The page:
In urban settings, trees benefit both water quality and human health. They moderate temperatures and beautify neighborhoods. They provide habitat for birds and shade for park benches.
But, while urban trees might not need a public relations campaign, they could use some organizing.
That’s the goal of the Urban Tree Canopy Strategy, a document that will be released by the Chesapeake Bay Program’s Forestry Workgroup in March for public input. Based on the goals of each state in the watershed, the strategy aims for a net gain of 2,400 acres of tree canopy in urban areas of the Chesapeake Bay by 2025.
“People are focused on stormwater and retrofits and rain gardens,” said Julie Mawhorter, who has led strategy meetings as the mid-Atlantic urban and community forestry coordinator for the U.S. Department of Agriculture Forest Service. “We know trees provide multiple benefits, but we’re not really investing in that.”
A decade has passed since the Bay Program established its first urban tree canopy directive. During that period, stakeholders found that the push for more trees needed to be more calculated. About 75 stakeholders gathered in mid-October for an Urban Tree Canopy Summit to develop a broader strategy, which should be finalized later this year after receiving public comments.
Mawhorter said establishing a goal for additional trees in the watershed was difficult because most states don’t know how many urban trees they have already and because the states have disparate definitions of an “urban tree canopy.” While the technology exists to measure that canopy from a bird’s-eye view, such high-resolution data have been collected only for portions of the watershed and at different times.
One of the Forestry Workgroup’s first steps is to work with the U.S. Geological Survey and the Bay Program’s Land
Use Workgroup to collect accurate urban tree data.
For now, the Forestry Workgroup is casting a net over the Bay states to collect the tree-counting numbers that do exist.
Marcia Fox, an environmental scientist with Delaware’s Department of Natural Resources and Environmental Control, said an urban tree canopy assessment existed for each of the nearly 60 municipalities in her state. But those assessments need to be updated, and their information doesn’t extend into developed portions of the surrounding counties.
Mawhorter said that, broadly, the term “urban tree canopy” refers to “trees where people live,” which could include trees in semi-rural portions of the states. Agricultural lands and forestlands would not be counted as part of the urban tree canopy, but there are some gray areas of land use in between.
For Bay Program modeling purposes, the canopy definition gets even more specific, distinguishing between “urban forests” of tree clusters and standalone trees in otherwise concrete landscapes.
“When you think of urban tree canopy versus a forest, what does it achieve in terms of water quality? Is it trees over pavement or lawns or unmanaged understory?” Peter Claggett, a USGS geographer, asked during his presentation to the Forestry Workgroup in early February.
He was explaining to the workgroup how the Bay models distinguish between different types of canopy and asking for feedback about the fairness of the model (which he got in spades).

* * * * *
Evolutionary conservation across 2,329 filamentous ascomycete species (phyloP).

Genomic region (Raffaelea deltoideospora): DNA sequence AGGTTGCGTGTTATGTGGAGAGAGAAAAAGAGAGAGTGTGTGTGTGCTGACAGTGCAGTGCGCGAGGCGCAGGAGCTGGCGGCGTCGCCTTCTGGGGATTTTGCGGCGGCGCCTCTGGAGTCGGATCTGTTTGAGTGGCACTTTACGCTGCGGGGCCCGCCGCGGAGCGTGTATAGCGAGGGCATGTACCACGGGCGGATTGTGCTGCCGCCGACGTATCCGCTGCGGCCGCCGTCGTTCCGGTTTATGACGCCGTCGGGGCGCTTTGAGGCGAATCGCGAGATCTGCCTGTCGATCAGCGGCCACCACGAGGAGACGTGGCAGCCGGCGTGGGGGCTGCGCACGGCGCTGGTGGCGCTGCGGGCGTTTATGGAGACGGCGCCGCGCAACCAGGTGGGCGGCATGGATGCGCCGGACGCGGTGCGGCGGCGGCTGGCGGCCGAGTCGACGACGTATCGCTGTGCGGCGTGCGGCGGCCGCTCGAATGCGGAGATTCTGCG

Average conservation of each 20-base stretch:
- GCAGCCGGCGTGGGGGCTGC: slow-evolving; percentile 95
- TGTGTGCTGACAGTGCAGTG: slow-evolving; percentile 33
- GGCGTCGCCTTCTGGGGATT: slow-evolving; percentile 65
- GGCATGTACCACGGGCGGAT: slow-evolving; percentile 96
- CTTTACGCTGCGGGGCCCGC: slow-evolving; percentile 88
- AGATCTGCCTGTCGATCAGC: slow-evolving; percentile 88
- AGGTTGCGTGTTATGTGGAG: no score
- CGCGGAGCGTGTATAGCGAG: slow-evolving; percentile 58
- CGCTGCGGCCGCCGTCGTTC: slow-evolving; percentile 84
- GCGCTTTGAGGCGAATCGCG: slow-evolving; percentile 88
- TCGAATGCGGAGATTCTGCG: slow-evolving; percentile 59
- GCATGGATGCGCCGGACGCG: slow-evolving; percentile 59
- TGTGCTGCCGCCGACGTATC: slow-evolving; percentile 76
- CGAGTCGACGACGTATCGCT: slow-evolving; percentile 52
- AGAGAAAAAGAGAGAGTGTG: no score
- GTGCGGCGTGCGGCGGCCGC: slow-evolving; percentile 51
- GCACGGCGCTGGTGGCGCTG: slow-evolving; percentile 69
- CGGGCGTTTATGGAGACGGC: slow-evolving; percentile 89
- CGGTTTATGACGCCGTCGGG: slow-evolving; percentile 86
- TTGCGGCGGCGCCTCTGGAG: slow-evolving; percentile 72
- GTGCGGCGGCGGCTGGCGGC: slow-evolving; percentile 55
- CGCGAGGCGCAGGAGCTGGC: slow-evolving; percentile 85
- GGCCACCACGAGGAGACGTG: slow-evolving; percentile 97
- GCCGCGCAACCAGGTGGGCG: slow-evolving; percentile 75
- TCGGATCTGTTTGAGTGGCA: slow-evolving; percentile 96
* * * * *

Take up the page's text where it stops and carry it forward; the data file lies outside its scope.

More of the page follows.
But many of the state representatives were just as concerned about how to fairly count the trees that are being planted, protected, maintained or removed in their states.
Fox said on a call with the forestry workgroup that the goals for Delaware — to increase urban tree canopy by 50 acres in its portion of the watershed — would benefit from a stronger definition and updated assessments.
“We try to be realistic with some of these goals, given that we’re also working with the emerald ash borer and other issues,” she said, referring to the invasive pest that has the potential to wipe out much of the existing canopy in states with high ash populations.
In other parts of the watershed, the biggest obstacle to gaining trees is the sheer number of them lost each year to development and urban sprawl.
Frank Rodgers, executive director of the Cacapon Institute who was also representing West Virginia on the workgroup, said that his state’s goal is to add 10 acres of canopy in its portion of the watershed, adding, “It’s difficult for us to just hold the line right now.”
In that eight-county portion of West Virginia, the population has been growing by 50 percent every decade. Rodgers said swaths of trees have recently been cleared for new transmission lines and highways to convey commuters to Washington, DC.
That development comes with a silver lining for tree planters. Municipalities are required to deal with their stormwater runoff. Trees are one of the tools they can use. Unlike in a rural setting, where trees closest to the stream provide the best filtration, the entire tree canopy helps filter runoff that ends up in a stormwater system. Here, every tree counts.
Keith Cline, director of the Urban Forest Management Division of Fairfax County, VA, said that he views new stormwater requirements as key to growing the urban tree canopy. Landowners required to filter the water coming off their properties often turn to trees, one of the least expensive retrofits.
“We are most involved in linking stormwater goals to increasing urban tree canopy,” Cline said, referring to how to get more trees on the ground. “That’s the driving force right now.”
To follow the efforts of the Forestry Workgroup and the progress of the strategy, visit: www.chesapeakebay.net/managementstrategies/strategy/tree_canopy.
To view a draft of the Urban Tree Canopy Management Strategy, visit www.chesapeakebay.net/channel_files/22452/urban_tree_canopy_management_strategy_-_draft_1-28-15.pdf.